Author Shares His Love for the Darkest Skies and Most Brilliant Stars
Paul Bogard has a great gig traveling around the world to ponder the darkness of night skies and the corresponding brilliance of millions of stars.
Bogard, who is not an astronomer but a creative writing professor, was given a contract from preeminent publisher Little Brown to travel anywhere in the world for a year and report on the social, cultural, and scientific importance of darkness. Despite visions of room service in five-star hotels, his expense budget, he says, was not lavish. Still, it allowed him to travel extensively across North America and western Europe to places like New York City, Las Vegas, Quebec, London, Paris, and Madrid, as well as to many of America’s national parks, to experience light-saturated cities in contrast to dark, often remote landscapes.
Bogard secured his publishing contract with an essay about daringly cutting the headlights on his rental car as he raced, two years ago, down one of the loneliest stretches of highway in America, Highway 93, through an area known as the darkest in the continental states. He was headed to Great Basin National Park’s annual Astronomy Festival to read from his anthology, Let There Be Night: Testimony on Behalf of the Dark.
Fittingly, Bogard returns to the park for Great Basin National Park’s annual Astronomy Festival, June 14-16. Bogard will read from his soon-to-be-released book, The Geography of Night: Discovering Darkness in an Age of Light, on Friday evening, June 15, at the park’s Lehman Caves Visitor Center. Following his presentation, park visitors will walk to a nearby area where astronomers set up dozens of various telescopes and offer an array of short, compelling presentations.
Bogard commends America’s National Park System, particularly national parks in the West, for increasingly offering night sky programs. He points out that visitors to national parks often experience a form of darkness they are unfamiliar with. Many see the Milky Way, with its delicate spill of stars, for the first time in a national park. Indeed, according to the International Dark Sky Association, for the past several decades, it has become increasingly difficult to observe the night sky. Many of our generation have not witnessed the beauty of the summer Milky Way or the mystical dance of the Aurora Borealis.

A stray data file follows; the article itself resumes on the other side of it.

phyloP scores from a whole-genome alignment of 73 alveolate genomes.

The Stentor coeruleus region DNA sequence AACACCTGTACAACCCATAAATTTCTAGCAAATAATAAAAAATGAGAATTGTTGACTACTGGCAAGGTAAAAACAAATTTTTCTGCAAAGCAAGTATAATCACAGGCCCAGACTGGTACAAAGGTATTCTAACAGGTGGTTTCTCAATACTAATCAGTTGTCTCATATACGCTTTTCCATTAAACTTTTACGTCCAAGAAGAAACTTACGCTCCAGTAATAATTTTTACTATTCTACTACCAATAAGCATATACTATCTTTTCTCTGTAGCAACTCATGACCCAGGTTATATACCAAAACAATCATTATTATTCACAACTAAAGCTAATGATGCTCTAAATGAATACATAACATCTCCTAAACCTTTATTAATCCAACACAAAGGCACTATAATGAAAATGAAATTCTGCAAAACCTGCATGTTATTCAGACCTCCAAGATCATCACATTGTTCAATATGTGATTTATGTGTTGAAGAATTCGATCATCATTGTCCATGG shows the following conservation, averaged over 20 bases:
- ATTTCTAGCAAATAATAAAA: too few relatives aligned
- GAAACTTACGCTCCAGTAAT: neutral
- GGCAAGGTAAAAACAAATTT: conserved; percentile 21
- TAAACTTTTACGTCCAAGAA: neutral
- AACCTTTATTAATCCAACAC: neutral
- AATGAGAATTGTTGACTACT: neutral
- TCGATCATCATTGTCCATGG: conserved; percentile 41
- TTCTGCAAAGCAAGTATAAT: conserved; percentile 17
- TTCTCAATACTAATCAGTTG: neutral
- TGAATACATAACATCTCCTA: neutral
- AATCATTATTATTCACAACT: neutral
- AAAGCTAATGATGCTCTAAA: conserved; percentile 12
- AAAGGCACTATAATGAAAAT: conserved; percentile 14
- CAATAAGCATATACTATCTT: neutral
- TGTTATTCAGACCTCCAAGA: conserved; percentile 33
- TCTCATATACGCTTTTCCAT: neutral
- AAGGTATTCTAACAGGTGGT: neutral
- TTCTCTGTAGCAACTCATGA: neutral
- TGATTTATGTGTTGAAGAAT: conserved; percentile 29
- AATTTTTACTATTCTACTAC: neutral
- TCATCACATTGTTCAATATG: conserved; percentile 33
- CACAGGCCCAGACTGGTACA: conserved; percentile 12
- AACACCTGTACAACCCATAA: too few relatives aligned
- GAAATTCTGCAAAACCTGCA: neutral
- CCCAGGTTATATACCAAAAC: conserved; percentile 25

In 1999, the National Park Service organized the Night Sky Team, officially recognizing that preserving darkness is part of their overall mission. This summer, dozens of national parks, including Great Basin, Bryce Canyon, and Lassen Volcanic National Park, will offer ranger-led night programs.
As an advocate for protecting dark night skies, Bogard is quick to say he isn’t anti-light. “The technology of light,” he says, “is a real miracle. But we just don’t seem to be concerned with how we’re using it. We let it splay out, upwards into the sky, at weird angles. We have become so acclimated to light, at all times and anywhere, that we’re often not aware of all the artificial light around us.”
He notes the uniqueness of Death Valley National Park and the Island of Sark, in the middle of the English Channel, as two of the rare places in the world where you can stand in one spot and look in all directions without seeing artificial light–no glaring beacon on a warehouse, way-too-bright porch light, street lamp, or flashing highway signage.
“My goal is to simply help people become aware of the beauty and value of darkness,” says Bogard. His advocacy, along with the increasing number of night-sky programs offered by the National Park Service, is helping to make people aware of this diminishing natural resource.
Lynn Davis notes that last summer she joined author Paul Bogard on the Las Vegas Strip to evaluate the intensity of light. “It was an honor and privilege to spend time with Paul. While I certainly was aware of the brightness and all the neon, it was shocking to realize that in many places along the Las Vegas Strip it’s actually brighter at night than during the day.”